Like many of his contemporaries, Hill turned to Marxism and the Communist Party (he joined in 1934) partly in reaction to the political and economic situation of the 1930s (‘slump, dreadful unemployment, danger of World War II, apparent successes of the USSR – the usual things’) which he recalled were shocking to an English middle-class youth brought up on England’s greatness. The USSR was crucial the development of Hill’s Marxism (he visited in the 1930s, and was a distinguished guest in the 1950s) and it has even been suggested that Hill was a Soviet spy in the 1940s (he even gets an entry in R.C.S. Trahair [ed.], Encyclopedia of Cold War Espionage, Spies, and Secret Operations , pp. 116-18). If he was, Hill did not do a good job of hiding his sympathies because by the time Stalin died in 1953 he was a loyal Communist Party member and a Stalinist. Hill even published Lenin and the Russian Revolution (1947). As a hagiography of Lenin that effectively repeats the Communist Party line (especially the continuity between Lenin and Stalin, with Trotsky treated more negatively) in the popular Teach Yourself History series, it is perhaps easy enough to appreciate the bemusement of the series editor A.L. Rowse. But it was an article published in 1953 that would later especially embarrass Hill. In ‘Stalin and the Science of History’, Modern Quarterly 8 (1953), pp. 198-212 (209), he wrote that Stalin was ‘a very great and penetrating thinker…all countries will always be deeply in his debt’.
Hill (unlike Hobsbawm) left the Communist Party in 1957 after disputes over greater Party democracy and against the backdrop of others leaving after the Khrushchev speech and the crushing of the Hungarian uprising in 1956. The Stalinism was to be dropped but he remained a Marxist, would continue to defend Marxism in his later career, and regarded the Communist Party Historians’ Group as the greatest stimulus he had known. As with figures like Raphael Samuel, a nostalgia for a lost Party-led Communism was not easy to shake off.
As this background might suggest, 1968 posed problems for figures such as Hill in that cases could be made (and were) that they should both endorse and oppose what was happening. These tensions are played out (consciously or unconsciously) in Hill’s writing on the English revolution. For Hill, with qualifications duly noted, what happened in seventeenth-century England was a revolution as significant as those as France or Russia. Hill argued that there were two revolutions. The revolution that succeeded was effectively bourgeois, and certainly so in its consequences. The power of Church and Crown was kept in check by Parliament and created a state ready for the emergence of capitalism and empite and an international empire. The revolution that failed was more radically democratic and threw up ideas from proto-Communism and free love to ideas questioning a creator God and the existence of Hell. According to Hill, this radical revolution was important for initially boosting the bourgeois revolution and the historically shocking act of regicide but once this new bourgeois power was consolidated, the radical revolution had to be supressed.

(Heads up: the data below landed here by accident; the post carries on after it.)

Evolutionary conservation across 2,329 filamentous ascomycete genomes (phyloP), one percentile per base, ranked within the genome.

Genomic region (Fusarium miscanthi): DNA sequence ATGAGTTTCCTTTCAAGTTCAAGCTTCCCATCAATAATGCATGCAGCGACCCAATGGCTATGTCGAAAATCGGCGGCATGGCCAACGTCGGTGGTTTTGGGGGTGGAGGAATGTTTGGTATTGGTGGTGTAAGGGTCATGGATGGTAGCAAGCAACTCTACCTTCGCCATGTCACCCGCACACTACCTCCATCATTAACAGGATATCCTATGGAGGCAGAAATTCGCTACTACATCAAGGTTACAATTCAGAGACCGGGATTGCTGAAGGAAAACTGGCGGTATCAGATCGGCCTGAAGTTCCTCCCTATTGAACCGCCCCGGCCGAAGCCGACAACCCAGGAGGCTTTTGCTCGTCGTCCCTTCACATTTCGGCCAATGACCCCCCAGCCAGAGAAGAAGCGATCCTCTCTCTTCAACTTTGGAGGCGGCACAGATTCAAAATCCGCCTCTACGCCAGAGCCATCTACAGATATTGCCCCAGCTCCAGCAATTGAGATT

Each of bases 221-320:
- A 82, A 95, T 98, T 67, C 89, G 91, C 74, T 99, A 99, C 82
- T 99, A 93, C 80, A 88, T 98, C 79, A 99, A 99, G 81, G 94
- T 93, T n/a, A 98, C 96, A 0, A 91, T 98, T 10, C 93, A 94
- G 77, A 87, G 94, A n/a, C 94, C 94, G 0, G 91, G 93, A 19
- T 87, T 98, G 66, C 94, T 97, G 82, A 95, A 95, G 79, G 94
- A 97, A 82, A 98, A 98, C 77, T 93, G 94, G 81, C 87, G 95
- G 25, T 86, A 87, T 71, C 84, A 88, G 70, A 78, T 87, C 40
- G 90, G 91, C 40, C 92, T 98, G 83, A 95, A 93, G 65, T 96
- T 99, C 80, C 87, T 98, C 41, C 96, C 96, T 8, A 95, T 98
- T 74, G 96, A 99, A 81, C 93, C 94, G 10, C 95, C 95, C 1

Hill discussed his radical revolution in The World Turned Upside Down. Against the backdrop of 1960s iconoclasm, Hill wanted to rescue the seventeenth-century radicals and radicalism (e.g. Gerrard Winstanley, Abiezer Coppe, James Nayler, Tyranipocrit Discovered, Quakers, Diggers, Ranters. Levellers etc.) from the label of ‘lunatic fringe’. As touched upon above, the book discusses antinomianism, hostility to wealth, anticlericalism, antiroyalism, extension of democratic rights, land redistribution, class consciousness, idealism, utopianism, collectives, sexual freedom etc. Radical sentiments, which could be as much about the student-led radicalism of 1960s as the 1640s, come through implicitly in The World Turned Upside Down on almost every page. But what also comes through is a defence of such figures as serious intellectuals in their own right. And to do this, Hill turned to the Bible.